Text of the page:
This week, Central Europe Review examines information technology (IT) in Central and Eastern Europe with a pair of articles, one on the expansion of the Internet in the Baltic states and the other on the history and future of IT in Hungary. The amazing speed with which this technology is spreading throughout the region is mind-boggling. Central Europe Review and its parent organisation, the Central and East European New Media Initiative (CEENMI) are proud to be part of this trend.
As we have been establishing our organisation in this field and in this region over the past few weeks and months, I have heard several accusation about the alleged elitism of the Internet in the poorer half of Europe. The Web is supposedly only for the rich and well-connected in the countries of Central and Eastern Europe.
In fact, we have been told by some officials in the UK that the elitism of the Web could even damage our charity status. "Not everyone has access to the Internet," they say, "so a Web-dependent organisation is inherently exclusive."
When CEENMI holds its first annual general meeting (AGM), that meeting will be virtual, conducted over the course of several days through the medium of an e-mail discussion group. Such a system is more democratic and less elitist than a normal AGM for an international organisation such as ours.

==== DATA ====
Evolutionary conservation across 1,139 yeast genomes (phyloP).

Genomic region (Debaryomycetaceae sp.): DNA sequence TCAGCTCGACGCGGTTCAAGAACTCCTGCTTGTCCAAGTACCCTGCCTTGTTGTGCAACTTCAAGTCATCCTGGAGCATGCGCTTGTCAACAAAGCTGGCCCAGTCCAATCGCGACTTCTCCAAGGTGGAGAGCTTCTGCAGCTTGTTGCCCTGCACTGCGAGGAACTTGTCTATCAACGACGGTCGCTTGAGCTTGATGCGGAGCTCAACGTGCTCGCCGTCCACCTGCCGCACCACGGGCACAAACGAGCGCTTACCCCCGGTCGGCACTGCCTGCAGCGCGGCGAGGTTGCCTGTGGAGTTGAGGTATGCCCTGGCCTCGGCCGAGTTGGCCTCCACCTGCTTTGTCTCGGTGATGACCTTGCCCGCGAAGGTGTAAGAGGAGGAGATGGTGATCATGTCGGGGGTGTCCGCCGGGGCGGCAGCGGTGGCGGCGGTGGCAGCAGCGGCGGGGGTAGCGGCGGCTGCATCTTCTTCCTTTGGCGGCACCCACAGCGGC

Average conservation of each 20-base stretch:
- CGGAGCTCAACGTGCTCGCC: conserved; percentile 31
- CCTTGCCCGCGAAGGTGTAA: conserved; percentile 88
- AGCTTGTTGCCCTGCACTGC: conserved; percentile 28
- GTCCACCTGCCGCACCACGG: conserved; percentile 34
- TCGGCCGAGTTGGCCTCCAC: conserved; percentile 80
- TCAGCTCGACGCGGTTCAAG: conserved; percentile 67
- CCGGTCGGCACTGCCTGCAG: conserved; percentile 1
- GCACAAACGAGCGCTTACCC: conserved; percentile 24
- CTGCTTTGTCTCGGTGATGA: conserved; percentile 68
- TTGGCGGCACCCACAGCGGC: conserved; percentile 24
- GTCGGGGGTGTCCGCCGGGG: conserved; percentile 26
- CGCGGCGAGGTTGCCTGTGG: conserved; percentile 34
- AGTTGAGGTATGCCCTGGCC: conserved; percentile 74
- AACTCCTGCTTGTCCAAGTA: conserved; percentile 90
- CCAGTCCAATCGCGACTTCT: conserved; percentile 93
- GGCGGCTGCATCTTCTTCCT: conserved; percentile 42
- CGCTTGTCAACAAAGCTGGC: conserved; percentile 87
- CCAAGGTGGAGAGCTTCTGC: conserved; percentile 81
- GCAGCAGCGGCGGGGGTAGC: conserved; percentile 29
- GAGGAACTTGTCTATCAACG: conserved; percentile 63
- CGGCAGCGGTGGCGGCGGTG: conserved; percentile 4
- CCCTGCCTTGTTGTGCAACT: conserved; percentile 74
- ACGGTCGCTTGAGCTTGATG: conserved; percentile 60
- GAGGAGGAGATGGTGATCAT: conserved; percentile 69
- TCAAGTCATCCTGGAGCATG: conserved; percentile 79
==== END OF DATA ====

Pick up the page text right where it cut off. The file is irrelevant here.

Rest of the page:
Our group has members in 15 or 16 different countries around the world, and many of our members live and work in Central and Eastern Europe itself. Were we to hold our AGM in London, the costs of travel and accommodation would have to be met somehow; that would add up to hundreds of pounds and be well beyond the means of our members in Central and Eastern Europe.
An hour at an Internet cafe in Warsaw, Tallinn or Bucharest is clearly not free for local inhabitants, but it is infinitely cheaper than a plane ticket, a hotel room and meals in a foreign city.
It is true that not everyone is online in Europe - in both East and West, and as long as European phone companies are allowed to charge for local calls, this side of the Atlantic will always be behind the US in the spread of information technology. However, the Internet is everywhere more easily accessible than international air flights and decent hotels. Virtual travel will always be more democratic than physical travel.
With this in mind, I invite you to travel this week to Tbilisi, and let your guide, Andrew Princz, reveal the Georgian capital's wonder and excitement. No boarding pass required.
Andrew Stroehlein, Editor-in-Chief, 19 July 1999